Second, germs can spread from the feeder to your dishwasher, possibly contaminating other dishes. Even if you wash the bird feeders by themselves, the dishes you put in the dishwasher next could easily be contaminated.
If you absolutely must use a dishwasher, consider the following additional steps:
- Completely empty the feeder before putting it in the dishwasher
- Remove any bird droppings that are on the feeder, too
- You may want to soak the feeder in hot soapy water before putting them into the dishwasher
- Don’t put anything else in the dishwasher with the feeder
- Clean the dishwasher with bleach wipes after you run it
- Double-check any ports, corners, and crevices for materials that may be stuck
What to Avoid When Cleaning a Bird Feeder
Some birding experts say to avoid using soap or detergent, but most say that using a little bit of soap or detergent is fine. Avoid using strong detergents or anything with ingredients that are considered toxic to birds.
Whether you decide to use soap or not, you definitely want to avoid creating a mixture with too much bleach.
Avoid leaving a mess behind. I mentioned this earlier in the article, but I’ll say it again for emphasis: if you clean your feeders at an outdoor table, you need to sanitize the surface when you’re finished – especially before you eat anything from there.
How Long Will It Take to Clean the Feeders?
It shouldn’t take long to clean your feeders! If you have one feeder, you can expect to spend 15-20 minutes cleaning it. For each additional feeder, it might take 5 extra minutes.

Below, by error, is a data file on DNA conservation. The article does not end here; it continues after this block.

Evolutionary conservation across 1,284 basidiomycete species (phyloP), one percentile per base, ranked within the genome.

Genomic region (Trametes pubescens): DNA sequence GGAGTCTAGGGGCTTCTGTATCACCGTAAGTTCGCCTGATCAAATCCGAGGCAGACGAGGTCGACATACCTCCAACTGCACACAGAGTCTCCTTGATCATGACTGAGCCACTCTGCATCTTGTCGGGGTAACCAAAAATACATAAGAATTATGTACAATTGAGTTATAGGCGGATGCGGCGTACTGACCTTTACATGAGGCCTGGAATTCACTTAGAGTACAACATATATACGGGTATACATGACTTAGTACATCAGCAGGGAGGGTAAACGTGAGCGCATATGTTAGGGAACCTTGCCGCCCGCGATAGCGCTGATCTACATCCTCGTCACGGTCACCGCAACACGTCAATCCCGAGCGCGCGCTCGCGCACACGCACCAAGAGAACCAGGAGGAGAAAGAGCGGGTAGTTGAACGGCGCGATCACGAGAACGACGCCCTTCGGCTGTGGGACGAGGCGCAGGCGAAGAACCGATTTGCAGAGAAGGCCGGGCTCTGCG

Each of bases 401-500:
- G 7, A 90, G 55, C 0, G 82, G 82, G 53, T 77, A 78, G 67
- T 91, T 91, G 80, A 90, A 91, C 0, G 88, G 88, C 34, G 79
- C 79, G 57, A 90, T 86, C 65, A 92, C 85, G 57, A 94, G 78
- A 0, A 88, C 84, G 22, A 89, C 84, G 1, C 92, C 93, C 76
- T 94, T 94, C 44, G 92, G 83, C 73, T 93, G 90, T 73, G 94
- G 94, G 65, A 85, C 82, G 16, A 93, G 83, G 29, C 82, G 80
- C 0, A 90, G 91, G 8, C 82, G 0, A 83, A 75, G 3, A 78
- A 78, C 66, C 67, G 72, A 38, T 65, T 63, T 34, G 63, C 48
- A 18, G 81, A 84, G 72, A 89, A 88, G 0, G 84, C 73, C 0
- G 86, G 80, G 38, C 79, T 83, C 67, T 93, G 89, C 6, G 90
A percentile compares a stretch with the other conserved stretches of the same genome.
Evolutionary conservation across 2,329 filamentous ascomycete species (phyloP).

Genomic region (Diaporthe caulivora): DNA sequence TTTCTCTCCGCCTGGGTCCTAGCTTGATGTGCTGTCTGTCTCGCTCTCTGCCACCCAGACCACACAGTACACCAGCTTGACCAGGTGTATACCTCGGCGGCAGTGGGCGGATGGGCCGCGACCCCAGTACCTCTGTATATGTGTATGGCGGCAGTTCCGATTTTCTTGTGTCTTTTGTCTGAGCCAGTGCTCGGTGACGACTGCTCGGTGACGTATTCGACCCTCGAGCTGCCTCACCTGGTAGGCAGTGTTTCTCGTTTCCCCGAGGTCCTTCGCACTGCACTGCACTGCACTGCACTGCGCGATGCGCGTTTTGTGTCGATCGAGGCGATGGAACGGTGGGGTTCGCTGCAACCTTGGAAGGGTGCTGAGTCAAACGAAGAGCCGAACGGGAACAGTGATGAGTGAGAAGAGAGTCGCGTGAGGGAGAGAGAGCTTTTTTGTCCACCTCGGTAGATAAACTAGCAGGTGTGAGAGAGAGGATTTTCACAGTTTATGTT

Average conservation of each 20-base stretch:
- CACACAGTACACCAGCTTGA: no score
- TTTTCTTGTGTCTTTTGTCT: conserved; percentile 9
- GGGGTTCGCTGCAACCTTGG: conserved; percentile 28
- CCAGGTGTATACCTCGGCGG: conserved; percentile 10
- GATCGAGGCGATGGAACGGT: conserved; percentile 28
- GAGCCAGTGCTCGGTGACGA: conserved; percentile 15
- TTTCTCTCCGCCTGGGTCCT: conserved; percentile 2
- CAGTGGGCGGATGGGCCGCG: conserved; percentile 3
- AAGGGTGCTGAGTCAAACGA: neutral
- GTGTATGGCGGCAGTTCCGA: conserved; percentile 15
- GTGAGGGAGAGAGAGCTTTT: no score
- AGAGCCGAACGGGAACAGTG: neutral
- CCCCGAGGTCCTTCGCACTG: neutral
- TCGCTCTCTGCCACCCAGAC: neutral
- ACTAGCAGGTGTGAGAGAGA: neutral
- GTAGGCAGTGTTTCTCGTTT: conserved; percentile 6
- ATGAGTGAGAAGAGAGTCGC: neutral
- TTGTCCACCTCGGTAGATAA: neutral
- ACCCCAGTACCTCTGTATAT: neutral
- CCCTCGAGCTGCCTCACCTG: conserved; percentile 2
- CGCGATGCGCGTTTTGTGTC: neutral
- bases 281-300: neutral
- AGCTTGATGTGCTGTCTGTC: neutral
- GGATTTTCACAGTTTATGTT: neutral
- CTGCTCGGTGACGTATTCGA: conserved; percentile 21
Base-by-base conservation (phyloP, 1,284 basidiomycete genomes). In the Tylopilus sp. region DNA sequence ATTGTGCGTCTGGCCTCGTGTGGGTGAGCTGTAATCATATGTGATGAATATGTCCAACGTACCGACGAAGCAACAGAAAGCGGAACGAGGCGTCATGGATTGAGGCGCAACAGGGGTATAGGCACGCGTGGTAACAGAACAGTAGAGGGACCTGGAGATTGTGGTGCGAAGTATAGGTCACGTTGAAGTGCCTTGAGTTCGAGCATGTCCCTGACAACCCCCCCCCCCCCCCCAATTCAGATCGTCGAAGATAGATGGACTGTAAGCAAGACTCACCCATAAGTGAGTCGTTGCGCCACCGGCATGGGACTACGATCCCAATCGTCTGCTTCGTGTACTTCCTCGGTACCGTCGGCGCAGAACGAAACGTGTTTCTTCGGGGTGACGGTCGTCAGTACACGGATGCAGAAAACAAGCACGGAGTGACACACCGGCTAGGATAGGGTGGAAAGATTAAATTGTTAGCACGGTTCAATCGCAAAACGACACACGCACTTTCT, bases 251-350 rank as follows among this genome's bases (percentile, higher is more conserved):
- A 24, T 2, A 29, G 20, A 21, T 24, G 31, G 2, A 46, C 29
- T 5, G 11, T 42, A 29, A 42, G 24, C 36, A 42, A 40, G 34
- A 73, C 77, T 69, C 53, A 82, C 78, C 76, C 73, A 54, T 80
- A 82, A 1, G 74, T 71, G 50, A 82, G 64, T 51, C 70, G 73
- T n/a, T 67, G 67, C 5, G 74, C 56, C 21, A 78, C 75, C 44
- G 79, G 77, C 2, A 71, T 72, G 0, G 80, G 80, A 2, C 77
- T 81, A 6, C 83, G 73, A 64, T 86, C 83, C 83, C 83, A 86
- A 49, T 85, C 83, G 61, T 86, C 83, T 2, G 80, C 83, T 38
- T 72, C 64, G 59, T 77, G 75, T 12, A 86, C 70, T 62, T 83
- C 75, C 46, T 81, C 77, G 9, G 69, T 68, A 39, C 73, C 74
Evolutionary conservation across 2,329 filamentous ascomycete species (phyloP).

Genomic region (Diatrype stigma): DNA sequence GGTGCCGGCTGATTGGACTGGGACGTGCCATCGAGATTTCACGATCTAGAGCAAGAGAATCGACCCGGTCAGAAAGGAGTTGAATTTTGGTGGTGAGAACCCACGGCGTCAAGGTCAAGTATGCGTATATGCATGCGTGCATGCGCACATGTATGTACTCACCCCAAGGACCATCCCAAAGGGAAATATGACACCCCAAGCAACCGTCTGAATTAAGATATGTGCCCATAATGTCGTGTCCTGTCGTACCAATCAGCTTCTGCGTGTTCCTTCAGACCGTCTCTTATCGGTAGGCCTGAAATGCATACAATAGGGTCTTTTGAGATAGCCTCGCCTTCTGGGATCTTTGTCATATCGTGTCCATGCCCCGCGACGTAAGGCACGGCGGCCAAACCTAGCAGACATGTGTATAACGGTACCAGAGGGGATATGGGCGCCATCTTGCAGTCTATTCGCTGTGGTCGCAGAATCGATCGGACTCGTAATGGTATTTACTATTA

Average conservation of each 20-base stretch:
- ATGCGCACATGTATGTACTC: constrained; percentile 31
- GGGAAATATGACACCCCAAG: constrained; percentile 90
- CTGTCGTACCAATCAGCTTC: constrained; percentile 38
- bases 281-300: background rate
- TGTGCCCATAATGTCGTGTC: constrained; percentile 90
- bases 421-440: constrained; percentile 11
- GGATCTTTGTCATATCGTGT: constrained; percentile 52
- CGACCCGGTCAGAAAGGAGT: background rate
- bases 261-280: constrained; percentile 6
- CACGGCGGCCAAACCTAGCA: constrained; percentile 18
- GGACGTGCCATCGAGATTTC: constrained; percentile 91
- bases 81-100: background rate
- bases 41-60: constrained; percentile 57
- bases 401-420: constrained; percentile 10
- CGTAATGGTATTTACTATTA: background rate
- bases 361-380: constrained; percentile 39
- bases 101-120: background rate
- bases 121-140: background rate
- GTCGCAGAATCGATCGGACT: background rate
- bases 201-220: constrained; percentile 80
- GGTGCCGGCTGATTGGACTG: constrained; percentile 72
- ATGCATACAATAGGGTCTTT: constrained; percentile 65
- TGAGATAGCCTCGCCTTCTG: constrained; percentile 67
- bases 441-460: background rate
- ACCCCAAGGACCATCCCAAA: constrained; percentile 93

That’s because setting up your cleaning station and cleaning up afterward actually takes more time than most of the cleaning process for each feeder.
Why Is There Moldy Seed In My Feeder?
If you find that your feeder has moldy birdseed in it, these may be the culprits:
- The seed has been left in the feeder far too long.
- The seed is getting wet in the feeder and is not able to dry out quickly enough.
- Poor-quality seed will have dirt, dust, and twigs which all turn moldy more quickly.
- Poor-quality seed also has underdeveloped seed or moldy seed to start with.
Discover Different Types of Bird Feeders
There are many different kinds of feeders for you to use! Choose the best ones to meet your needs and your interests.
For example, if you want to attract hummingbirds, you’ll need to provide plenty of nectar-rich flowers and feeders with sugar water. If you have a lot of squirrels, you’ll probably need to use a squirrel-resistant feeder.
Here are some of our favorite types of feeders here at Wild Bird Scoop:
- Best Squirrel Proof Bird Feeders – Keeping the squirrels away is a challenge, but there are several options in this article to help you do it!
- Platform Feeders are often referred to as tray feeders, table feeders, or fly thru feeders. They are appropriately named “fly thru” because they are open allowing the birds to fly in, grab what they like, and go.
- DIY Bird Feeders are a fun thing to try out, especially if you’re an “arts and crafts” kind of person! Kids can get involved, too, especially for the holidays. Here’s a fun list of Christmas-themed DIY bird feeders.
- Oriole Feeders attract orioles using jam or fresh fruit. They typically come with both a saucer for jam and a spike for hanging up orange halves.
However you choose to feed the birds in your backyard, I hope you will maintain the good habit of consistently cleaning your feeders. You’ll end up with a healthier, happier bird population thanks to your efforts!
Plus, when you offer a variety of types of bird food, you end up with more – and more interesting! – birds at your feeders.